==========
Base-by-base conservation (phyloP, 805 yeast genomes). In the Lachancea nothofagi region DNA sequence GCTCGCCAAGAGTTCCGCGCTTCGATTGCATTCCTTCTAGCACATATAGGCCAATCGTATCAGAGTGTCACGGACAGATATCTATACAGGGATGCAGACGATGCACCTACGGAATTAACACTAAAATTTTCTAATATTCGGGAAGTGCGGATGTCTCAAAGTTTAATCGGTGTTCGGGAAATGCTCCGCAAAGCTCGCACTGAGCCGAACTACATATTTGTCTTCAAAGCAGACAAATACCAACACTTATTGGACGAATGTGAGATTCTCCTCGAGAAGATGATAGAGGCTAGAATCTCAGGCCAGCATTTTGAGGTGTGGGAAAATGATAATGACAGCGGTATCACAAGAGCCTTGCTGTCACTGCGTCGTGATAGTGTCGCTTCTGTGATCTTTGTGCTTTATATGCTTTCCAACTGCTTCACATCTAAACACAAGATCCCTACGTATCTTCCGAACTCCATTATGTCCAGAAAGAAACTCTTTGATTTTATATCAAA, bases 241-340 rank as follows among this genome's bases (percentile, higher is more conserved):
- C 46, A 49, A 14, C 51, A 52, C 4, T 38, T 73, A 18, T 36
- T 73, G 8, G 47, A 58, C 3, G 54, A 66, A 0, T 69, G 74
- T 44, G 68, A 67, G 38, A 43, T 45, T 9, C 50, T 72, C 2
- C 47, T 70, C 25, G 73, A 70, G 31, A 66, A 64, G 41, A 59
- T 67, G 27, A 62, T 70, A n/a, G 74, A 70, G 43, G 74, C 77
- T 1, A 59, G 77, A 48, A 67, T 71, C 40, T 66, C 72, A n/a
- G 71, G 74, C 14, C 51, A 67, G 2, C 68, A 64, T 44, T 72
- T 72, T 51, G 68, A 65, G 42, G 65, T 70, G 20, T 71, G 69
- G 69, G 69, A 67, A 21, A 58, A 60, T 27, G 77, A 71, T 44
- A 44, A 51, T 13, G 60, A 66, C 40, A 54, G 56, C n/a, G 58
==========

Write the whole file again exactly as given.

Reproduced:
Base-by-base conservation (phyloP, 805 yeast genomes). In the Lachancea nothofagi region DNA sequence GCTCGCCAAGAGTTCCGCGCTTCGATTGCATTCCTTCTAGCACATATAGGCCAATCGTATCAGAGTGTCACGGACAGATATCTATACAGGGATGCAGACGATGCACCTACGGAATTAACACTAAAATTTTCTAATATTCGGGAAGTGCGGATGTCTCAAAGTTTAATCGGTGTTCGGGAAATGCTCCGCAAAGCTCGCACTGAGCCGAACTACATATTTGTCTTCAAAGCAGACAAATACCAACACTTATTGGACGAATGTGAGATTCTCCTCGAGAAGATGATAGAGGCTAGAATCTCAGGCCAGCATTTTGAGGTGTGGGAAAATGATAATGACAGCGGTATCACAAGAGCCTTGCTGTCACTGCGTCGTGATAGTGTCGCTTCTGTGATCTTTGTGCTTTATATGCTTTCCAACTGCTTCACATCTAAACACAAGATCCCTACGTATCTTCCGAACTCCATTATGTCCAGAAAGAAACTCTTTGATTTTATATCAAA, bases 241-340 rank as follows among this genome's bases (percentile, higher is more conserved):
- C 46, A 49, A 14, C 51, A 52, C 4, T 38, T 73, A 18, T 36
- T 73, G 8, G 47, A 58, C 3, G 54, A 66, A 0, T 69, G 74
- T 44, G 68, A 67, G 38, A 43, T 45, T 9, C 50, T 72, C 2
- C 47, T 70, C 25, G 73, A 70, G 31, A 66, A 64, G 41, A 59
- T 67, G 27, A 62, T 70, A n/a, G 74, A 70, G 43, G 74, C 77
- T 1, A 59, G 77, A 48, A 67, T 71, C 40, T 66, C 72, A n/a
- G 71, G 74, C 14, C 51, A 67, G 2, C 68, A 64, T 44, T 72
- T 72, T 51, G 68, A 65, G 42, G 65, T 70, G 20, T 71, G 69
- G 69, G 69, A 67, A 21, A 58, A 60, T 27, G 77, A 71, T 44
- A 44, A 51, T 13, G 60, A 66, C 40, A 54, G 56, C n/a, G 58